“The notion is to recognize that if things are not okay, if you’re struggling, you stop pretending and allow yourself to get help. Even more, it’s the process by which you work hard to know yourself — your strengths, your struggles, your true intentions, your true motivations, the characteristics of the character known as ‘you’.”
“How do we get the things out of the way that are barriers to being productive?”
Which takes me back to my friend Sherida. Sherida was raised her grandmother in Mississippi, and she laughs as she tells the story of how her grandmother taught her to make her own decisions. When she was about 10, Sherida decided to fake an illness to get her grandmother’s attention. The only pills she could find in the house were in a bottle of Midol. She poured them onto the table and waited for her grandmother to come home. When the door opened, Sherida grabbed a handful of pills and pretended she was going to swallow them.
“Go ahead, child, take those pills. They’ll either kill you or leave you deformed.” With that, her grandmother walked away. Sherida put the pills away.
So here I am, sitting with my cup of morning tea which today is black tea with soy milk. Tomorrow? Who knows. But this I know: the future is staring me in the face, and I better be prepared.
Mentoring is more than a one-on-one career-directed interaction. It’s also the process of teaching others — on a very practical level — what is okay and what is not okay. Case in point: MassChallenge Texas chooses SAFE Austin as its community partner to guide technology entrepreneurs in formulating corporate policy for the #MeToo era.
Working the room at MassChallenge Texas‘ holiday party, I wove through the tech entrepreneurs to discover SAFE’s JackieSmith-Francis pitching, not the newest app, but what our community can do to curb human trafficking, in essence, reminding us how we should treat other human beings.
Smith-Francis was there representing SAFE as MassChallenge’s community partner. While 50 years ago, predators used fists or a gun to prey on their victims, the current weapon of choice is often the Internet. A whopping sixty-three percent of abused kids are entrapped online according to THORN, a nonprofit that investigates the intersection of technology and abuse. Wouldn’t it be a good idea to educate future innovators on the wider implications of their applications?
Follow the money
Texas, with its growing population of Range Rovers and Teslas, tops one “best of” list it’s not proud of: Texas has more active human trafficking cases than any other state. The cities where MassChallenge has offices, Houston and Austin, are trafficking epicenters. While Houston is more active, Austin attracts traffickers from all over the world with SXSW Austin City Limits and Formula One.
Unlike in-your-face challenges like homelessness, human trafficking operates under the surface, often invisible and generally exempt from prosecution. In a vivid example of a policy far outpaced by the speed at which technology is applied, Section 230 of the 1996 Communications Decency Act provides a legal firewall which shields Internet platforms like Facebook and Craigslist from crimes committed by people use their sites. A child may consider an offer legitimate because they see it on Facebook, never realizing that Facebook is just delivering the goods.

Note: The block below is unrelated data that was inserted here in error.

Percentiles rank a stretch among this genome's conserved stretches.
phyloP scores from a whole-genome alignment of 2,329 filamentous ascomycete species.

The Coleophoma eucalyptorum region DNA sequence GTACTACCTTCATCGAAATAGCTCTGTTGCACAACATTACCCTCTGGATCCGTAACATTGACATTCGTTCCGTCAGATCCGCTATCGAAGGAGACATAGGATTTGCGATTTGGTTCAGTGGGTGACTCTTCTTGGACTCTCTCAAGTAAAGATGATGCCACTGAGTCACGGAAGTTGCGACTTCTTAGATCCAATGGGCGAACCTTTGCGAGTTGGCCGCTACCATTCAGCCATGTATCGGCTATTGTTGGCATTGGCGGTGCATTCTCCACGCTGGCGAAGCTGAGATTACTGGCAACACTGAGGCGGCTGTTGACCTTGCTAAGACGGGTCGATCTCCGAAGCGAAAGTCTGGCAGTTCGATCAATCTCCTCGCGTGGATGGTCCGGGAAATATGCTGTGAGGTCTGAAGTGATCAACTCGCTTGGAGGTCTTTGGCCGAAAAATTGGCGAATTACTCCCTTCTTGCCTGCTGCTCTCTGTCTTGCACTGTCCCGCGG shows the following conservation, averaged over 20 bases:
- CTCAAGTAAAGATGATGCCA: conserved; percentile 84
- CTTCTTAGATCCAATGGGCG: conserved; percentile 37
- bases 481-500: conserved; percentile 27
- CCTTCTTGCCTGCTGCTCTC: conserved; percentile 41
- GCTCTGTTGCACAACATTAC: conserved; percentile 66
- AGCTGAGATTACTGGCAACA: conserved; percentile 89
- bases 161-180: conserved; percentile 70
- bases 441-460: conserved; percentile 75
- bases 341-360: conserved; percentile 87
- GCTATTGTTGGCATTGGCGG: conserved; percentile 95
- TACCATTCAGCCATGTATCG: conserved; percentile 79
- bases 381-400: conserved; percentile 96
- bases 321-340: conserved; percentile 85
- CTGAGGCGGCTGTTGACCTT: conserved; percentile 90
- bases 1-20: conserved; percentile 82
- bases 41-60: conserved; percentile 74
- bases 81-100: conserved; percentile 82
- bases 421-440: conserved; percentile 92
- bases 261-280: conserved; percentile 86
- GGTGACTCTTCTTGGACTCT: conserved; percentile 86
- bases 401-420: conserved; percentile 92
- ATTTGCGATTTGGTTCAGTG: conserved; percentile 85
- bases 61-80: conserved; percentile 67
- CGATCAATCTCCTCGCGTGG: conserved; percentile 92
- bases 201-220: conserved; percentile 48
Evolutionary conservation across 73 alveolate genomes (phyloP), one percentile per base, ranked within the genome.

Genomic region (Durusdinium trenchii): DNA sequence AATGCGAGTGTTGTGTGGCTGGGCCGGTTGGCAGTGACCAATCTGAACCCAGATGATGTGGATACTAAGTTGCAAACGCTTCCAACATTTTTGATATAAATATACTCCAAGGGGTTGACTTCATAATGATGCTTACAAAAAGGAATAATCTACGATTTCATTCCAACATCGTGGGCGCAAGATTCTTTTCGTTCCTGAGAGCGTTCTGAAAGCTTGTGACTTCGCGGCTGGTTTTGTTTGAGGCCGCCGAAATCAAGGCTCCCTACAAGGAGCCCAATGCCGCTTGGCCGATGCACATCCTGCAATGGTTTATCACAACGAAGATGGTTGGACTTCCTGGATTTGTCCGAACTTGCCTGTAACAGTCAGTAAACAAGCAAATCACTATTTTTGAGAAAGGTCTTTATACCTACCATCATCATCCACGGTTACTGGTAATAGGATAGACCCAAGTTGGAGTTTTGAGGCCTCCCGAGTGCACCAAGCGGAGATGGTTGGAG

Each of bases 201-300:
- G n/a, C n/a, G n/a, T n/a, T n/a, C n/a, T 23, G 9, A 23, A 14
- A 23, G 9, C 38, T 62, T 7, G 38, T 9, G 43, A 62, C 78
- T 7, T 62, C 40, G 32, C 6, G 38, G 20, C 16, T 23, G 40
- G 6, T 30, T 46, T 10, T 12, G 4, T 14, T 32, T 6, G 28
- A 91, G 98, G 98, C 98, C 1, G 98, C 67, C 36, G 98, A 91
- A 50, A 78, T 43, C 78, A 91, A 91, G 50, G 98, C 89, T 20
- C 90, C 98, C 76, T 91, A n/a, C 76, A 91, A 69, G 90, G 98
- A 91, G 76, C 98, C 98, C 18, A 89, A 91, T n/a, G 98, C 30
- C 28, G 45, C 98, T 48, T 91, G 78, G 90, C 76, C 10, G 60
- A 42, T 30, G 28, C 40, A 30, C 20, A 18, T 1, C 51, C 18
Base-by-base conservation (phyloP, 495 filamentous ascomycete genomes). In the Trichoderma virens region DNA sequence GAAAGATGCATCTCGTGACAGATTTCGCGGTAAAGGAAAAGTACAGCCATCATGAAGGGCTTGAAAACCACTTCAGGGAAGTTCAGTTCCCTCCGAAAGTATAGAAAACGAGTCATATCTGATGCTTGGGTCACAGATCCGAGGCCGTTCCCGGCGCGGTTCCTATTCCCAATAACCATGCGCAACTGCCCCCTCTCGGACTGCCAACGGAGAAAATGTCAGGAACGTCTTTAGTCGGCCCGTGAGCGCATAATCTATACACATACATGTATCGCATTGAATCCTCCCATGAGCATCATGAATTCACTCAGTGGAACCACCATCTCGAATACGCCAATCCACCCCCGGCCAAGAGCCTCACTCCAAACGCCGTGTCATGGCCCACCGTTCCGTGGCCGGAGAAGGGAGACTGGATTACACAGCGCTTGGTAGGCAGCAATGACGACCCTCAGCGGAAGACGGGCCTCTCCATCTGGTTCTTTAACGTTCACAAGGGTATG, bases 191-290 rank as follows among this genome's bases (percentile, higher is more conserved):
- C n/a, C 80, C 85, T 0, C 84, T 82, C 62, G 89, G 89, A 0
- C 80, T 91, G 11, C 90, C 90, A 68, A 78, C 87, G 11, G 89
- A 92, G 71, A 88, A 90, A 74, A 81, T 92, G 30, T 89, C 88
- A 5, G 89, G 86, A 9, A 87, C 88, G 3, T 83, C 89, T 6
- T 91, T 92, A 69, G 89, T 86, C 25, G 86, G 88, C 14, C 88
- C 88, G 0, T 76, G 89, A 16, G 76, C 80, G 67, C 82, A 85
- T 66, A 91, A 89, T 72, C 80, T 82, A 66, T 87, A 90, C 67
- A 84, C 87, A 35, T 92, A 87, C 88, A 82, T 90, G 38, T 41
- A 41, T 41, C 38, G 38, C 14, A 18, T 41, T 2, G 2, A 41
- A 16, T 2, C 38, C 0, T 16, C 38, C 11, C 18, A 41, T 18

Should Section 230 prove insufficient, an industry has sprung up to mask the identity of companies willing to pay for protection. In a fascinating piece of investigative work for The New York Times, Gabriel J.X.Dance reports that 10 percent of the world’s top sites use Cloudflare to ensure even the tech savvy can’t detect their Internet location. Cloudflare, a billion dollar cybersecurity firm based in San Francisco, was named in 10 percent of reports of hosted child sexual abuse material and over 130,000 complaints about 1,800 sites reported to the Canadian Center for Child Protection since 2017.
Never underestimate the power of being smart about how you lead
Dispiritedly scrolling through the news this morning, I reminded myself a single, determined voice that’s smart in their approach can say, “this is not okay,” and build momentum for solving seemingly insurmountable problems. That’s the multiplier effect of leadership, and that’s what MassChallenge did by sponsoring SAFE.
Because in a moment of serendipity, just as MassChallenge was setting out the holiday lights, a state judge refused Facebook’s request to dismiss Houston attorney Annie McAdam’s lawsuits on the grounds of Section 230 protection.
Ms. McAdams, a personal injury attorney, is suing Facebook on behalf of a trafficked client. Her point? Why can’t Internet companies like Facebook (or Craigslist or the myriad of other sites that host content that foments hate and abuse) do more to warn the their users? We hold car manufacturers accountable for air bags that don’t inflate, cigarette companies for encouraging a lethal habit, why are we not holding Internet platforms accountable for sexual slavery taking place on their platforms?
Set an example
Mentorship can go way beyond a one-on-one career-directed exchange. It is one very accessible aspect of leadership, the secret sauce that creates that multiplier effect. Mentorship can be organizational as well as personal, social and professional, and is often so subtle the mentor doesn’t recognize their imprint.
I was astounded to hear a dear friend who has refused to be sidelined even by a case of advanced Parkinson’s, wonder why a former colleague called to check on him every week. This is a man who has shaped so much of the city’s entrepreneurial culture and never neglected to make time for mentorship. People remember.